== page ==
Spinal injury does not necessarily entail injury to the spinal cord. It can describe any injury to the spine, such as a whiplash that can result in spinal injury that is temporary. When the spinal cord is involved, the resulting injuries are more serious and, in some cases, the damage is beyond repair.
There are many ways spinal injury can occur. It can be developmental, from disease or from a tumor. Very often, the injury is due to trauma such as a work-related accident or an automobile collision. Trauma can result in injury to the vertebrae without affecting the cord. This is why it is so important not to move someone who has had injury to their neck or back from an accident. By moving them incorrectly, you may actually cause the spinal cord injury to occur.
Nerve signals pass through the spinal cord to and from the brain. Therefore, the results of spinal cord injury will depend on where the injury occurs. They can be categorized as either complete injuries or incomplete injuries.
If the injury is termed complete, it signifies that motor and sensory function has been lost below a specific level of the spine. People with injuries in this category rarely recover the ability to walk.
In incomplete injuries, some sensory and/or motor function is retained below the level of injury. Most people who retain some function will recover some ability to move themselves. This may or may not include the ability to walk unassisted.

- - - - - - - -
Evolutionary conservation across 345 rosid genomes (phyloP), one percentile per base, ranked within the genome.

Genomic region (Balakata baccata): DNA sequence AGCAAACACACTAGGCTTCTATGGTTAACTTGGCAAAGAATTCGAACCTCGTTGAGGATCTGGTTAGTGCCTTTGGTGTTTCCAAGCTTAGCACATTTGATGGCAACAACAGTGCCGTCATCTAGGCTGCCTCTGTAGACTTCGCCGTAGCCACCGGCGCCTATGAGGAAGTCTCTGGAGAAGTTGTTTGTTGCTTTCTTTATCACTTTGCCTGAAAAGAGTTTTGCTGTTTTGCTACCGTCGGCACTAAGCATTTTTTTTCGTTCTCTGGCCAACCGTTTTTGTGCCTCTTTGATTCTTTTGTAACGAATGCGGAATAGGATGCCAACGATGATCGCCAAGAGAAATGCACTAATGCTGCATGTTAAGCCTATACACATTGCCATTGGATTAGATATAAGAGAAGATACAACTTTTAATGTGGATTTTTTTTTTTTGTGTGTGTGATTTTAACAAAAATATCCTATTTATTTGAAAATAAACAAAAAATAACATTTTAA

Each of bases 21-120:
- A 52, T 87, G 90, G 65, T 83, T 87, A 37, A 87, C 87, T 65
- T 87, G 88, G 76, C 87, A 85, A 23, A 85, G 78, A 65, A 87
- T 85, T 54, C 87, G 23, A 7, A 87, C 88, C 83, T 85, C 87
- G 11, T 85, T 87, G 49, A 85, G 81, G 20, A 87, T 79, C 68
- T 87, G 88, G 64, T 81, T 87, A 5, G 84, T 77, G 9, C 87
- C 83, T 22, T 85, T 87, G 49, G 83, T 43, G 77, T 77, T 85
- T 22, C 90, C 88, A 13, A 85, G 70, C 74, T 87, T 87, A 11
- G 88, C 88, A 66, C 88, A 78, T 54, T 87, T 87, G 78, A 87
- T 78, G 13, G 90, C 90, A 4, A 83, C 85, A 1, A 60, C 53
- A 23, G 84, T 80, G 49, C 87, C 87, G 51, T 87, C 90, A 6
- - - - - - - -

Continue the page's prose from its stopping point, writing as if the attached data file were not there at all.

Locomotion is, of course, only part of the function affected by spinal cord injury. Nerves come off the spinal column and travel to the various organs of the body so that they can perform their functions. Spinal injury will therefore affect those functions below the level of injury.
For example, cervical level injuries can effect breathing, so much so that the person sometimes needs respiratory aids. Other level injuries may affect organs such as the kidneys, the gall bladder, bowels and bladder. Incontinence and infection are common after injuries to the spine, as is penile dysfunction.
Other results of this type of injury include pain, spasticity of reflexes and atrophy of muscle. As already discussed, one of the primary effects is on locomotion and other motor function. Spinal injuries may result in paraplegia or quadriplegia.
Inflammation will be present when trauma first occurs. Once inflammation is under control, a more accurate prognosis can be made. Victims of incomplete injuries may recover partial mobility, but it is rare for complete mobility to be achieved.
Especially with the potential severity of spinal injury effects on the body, it is vital to be thoroughly examined following any type of accident that affects the neck and/or back. You need to be sure that there are no more serious injuries than are immediately apparent. For example, injuries to the vertebrae can cause injury to the cord if not treated.